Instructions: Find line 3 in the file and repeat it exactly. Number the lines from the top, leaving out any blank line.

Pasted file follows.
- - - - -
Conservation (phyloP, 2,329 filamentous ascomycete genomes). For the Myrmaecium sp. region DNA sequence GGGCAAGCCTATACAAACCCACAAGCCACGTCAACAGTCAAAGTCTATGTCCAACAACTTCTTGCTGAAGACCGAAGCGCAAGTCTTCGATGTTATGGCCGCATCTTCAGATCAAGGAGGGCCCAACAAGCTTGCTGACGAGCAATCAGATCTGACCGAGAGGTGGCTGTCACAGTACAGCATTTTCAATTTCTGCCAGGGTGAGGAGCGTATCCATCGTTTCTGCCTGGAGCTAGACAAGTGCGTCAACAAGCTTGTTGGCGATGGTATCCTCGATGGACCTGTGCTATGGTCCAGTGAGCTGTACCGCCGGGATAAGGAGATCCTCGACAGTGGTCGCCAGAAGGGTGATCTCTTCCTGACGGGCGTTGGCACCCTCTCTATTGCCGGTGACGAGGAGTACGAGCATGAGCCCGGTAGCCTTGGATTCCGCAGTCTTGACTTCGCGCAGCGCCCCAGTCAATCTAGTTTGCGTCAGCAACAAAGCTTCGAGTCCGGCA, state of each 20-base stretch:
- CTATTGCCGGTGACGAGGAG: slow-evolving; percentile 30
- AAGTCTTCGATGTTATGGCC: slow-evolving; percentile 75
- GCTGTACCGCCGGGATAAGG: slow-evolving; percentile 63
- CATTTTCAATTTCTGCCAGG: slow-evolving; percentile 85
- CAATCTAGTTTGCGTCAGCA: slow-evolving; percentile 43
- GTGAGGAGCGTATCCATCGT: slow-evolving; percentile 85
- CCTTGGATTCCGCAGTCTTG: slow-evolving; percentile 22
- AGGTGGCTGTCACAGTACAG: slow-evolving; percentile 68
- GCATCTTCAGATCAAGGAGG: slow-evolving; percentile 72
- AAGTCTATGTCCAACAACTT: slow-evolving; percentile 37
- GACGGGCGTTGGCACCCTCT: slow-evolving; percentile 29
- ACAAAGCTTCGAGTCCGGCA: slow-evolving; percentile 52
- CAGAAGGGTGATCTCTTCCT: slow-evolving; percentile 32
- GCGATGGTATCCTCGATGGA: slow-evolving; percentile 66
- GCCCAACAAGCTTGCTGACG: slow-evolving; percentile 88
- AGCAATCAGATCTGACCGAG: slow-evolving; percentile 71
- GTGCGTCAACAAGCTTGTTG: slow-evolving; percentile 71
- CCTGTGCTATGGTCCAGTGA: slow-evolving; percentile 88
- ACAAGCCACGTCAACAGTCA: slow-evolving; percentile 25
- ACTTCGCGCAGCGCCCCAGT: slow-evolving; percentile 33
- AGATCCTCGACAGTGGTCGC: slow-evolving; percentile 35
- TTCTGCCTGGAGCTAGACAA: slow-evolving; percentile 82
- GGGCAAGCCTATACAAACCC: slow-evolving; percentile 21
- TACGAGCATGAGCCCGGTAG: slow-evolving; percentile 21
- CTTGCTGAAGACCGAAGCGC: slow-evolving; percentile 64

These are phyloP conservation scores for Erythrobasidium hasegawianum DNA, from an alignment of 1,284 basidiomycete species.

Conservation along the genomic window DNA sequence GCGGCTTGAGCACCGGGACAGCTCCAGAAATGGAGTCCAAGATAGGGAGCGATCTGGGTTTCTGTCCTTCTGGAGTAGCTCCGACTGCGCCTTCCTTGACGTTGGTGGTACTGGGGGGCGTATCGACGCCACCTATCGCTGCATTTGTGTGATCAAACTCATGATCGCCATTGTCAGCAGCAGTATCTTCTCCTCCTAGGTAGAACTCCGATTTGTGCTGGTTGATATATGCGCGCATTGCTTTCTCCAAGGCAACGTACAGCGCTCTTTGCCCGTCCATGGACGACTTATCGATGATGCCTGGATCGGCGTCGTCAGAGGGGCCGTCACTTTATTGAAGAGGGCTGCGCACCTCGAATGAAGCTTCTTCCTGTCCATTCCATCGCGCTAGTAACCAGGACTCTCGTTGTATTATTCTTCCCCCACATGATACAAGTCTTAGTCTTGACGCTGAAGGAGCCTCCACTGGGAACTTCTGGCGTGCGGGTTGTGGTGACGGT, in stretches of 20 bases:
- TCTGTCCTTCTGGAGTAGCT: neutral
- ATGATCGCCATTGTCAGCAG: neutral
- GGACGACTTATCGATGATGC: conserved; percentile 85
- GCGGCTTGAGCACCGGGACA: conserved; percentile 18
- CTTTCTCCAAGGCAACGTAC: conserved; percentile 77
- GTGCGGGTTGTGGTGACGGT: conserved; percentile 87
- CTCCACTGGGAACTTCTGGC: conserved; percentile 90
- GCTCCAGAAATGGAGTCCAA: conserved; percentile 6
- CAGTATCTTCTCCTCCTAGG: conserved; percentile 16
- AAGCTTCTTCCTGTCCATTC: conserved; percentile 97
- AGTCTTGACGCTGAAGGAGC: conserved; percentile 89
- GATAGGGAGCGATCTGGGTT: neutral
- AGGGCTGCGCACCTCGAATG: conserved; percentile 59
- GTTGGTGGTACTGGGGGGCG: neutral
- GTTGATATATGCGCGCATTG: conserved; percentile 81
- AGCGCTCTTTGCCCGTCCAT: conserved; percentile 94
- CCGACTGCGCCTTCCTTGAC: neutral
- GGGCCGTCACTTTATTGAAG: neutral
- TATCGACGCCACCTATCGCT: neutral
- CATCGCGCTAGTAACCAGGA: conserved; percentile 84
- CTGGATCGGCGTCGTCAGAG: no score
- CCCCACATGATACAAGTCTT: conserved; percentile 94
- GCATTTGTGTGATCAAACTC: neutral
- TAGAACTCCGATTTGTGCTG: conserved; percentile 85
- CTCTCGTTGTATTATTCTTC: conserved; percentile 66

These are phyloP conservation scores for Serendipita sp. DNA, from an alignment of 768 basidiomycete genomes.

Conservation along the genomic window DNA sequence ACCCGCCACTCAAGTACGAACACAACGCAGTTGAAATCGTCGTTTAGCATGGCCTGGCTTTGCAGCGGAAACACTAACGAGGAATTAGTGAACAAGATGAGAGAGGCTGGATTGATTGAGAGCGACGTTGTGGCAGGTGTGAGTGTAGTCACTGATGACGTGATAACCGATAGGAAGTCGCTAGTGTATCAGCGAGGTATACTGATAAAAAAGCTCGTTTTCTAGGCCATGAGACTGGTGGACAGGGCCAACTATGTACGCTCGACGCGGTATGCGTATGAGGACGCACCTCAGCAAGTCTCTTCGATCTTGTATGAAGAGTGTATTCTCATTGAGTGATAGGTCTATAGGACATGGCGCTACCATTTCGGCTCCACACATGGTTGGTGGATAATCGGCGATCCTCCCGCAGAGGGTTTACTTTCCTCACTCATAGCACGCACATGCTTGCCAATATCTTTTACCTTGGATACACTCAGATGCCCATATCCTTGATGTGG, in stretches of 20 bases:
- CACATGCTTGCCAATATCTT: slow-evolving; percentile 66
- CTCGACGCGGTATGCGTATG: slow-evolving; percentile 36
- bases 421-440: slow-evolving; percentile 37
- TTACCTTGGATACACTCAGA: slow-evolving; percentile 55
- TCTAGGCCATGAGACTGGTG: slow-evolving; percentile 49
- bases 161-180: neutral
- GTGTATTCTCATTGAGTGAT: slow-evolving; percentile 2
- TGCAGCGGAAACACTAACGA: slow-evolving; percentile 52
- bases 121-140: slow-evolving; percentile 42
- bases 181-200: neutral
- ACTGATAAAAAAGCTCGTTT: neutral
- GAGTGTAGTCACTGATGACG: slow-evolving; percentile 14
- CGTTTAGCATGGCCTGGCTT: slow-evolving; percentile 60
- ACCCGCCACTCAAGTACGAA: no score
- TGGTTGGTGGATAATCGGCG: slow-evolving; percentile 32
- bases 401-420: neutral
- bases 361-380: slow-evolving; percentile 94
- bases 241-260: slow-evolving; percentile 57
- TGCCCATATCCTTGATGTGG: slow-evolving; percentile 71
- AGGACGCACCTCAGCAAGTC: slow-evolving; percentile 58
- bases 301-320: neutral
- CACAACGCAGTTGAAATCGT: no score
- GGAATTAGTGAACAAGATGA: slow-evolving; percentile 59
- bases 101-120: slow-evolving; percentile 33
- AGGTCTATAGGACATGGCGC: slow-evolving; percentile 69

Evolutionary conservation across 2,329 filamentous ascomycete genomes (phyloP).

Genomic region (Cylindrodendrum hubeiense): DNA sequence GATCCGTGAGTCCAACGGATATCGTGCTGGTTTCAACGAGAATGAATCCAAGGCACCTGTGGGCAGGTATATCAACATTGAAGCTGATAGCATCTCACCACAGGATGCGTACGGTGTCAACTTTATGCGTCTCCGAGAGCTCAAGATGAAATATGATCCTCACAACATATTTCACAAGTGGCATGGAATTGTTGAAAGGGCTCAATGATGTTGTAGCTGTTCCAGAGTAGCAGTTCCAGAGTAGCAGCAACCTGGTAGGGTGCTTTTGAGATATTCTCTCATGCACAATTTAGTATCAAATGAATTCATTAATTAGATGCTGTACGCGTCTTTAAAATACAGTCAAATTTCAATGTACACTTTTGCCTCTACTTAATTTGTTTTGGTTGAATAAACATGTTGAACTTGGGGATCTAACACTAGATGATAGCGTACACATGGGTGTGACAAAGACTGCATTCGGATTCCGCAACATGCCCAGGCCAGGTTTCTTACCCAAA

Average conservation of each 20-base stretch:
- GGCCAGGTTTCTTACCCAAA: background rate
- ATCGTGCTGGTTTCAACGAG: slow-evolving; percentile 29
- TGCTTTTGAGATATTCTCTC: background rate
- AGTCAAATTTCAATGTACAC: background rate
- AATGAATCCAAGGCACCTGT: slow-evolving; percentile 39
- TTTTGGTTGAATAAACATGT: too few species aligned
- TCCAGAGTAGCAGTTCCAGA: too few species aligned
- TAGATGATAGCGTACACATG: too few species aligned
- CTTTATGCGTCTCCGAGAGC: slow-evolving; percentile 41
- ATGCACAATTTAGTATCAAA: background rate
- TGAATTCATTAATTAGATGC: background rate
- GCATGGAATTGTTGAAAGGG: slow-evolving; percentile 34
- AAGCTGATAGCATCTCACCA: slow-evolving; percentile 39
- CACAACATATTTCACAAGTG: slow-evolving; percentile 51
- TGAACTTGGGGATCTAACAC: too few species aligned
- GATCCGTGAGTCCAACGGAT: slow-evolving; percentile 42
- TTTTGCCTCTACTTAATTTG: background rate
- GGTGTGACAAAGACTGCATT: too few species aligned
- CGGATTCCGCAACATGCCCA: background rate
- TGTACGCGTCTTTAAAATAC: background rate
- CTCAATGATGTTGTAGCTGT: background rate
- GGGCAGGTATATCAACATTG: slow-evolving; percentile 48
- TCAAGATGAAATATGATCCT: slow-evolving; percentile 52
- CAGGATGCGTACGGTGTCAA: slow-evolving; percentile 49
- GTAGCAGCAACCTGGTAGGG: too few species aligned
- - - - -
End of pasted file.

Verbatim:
- AAGTCTTCGATGTTATGGCC: slow-evolving; percentile 75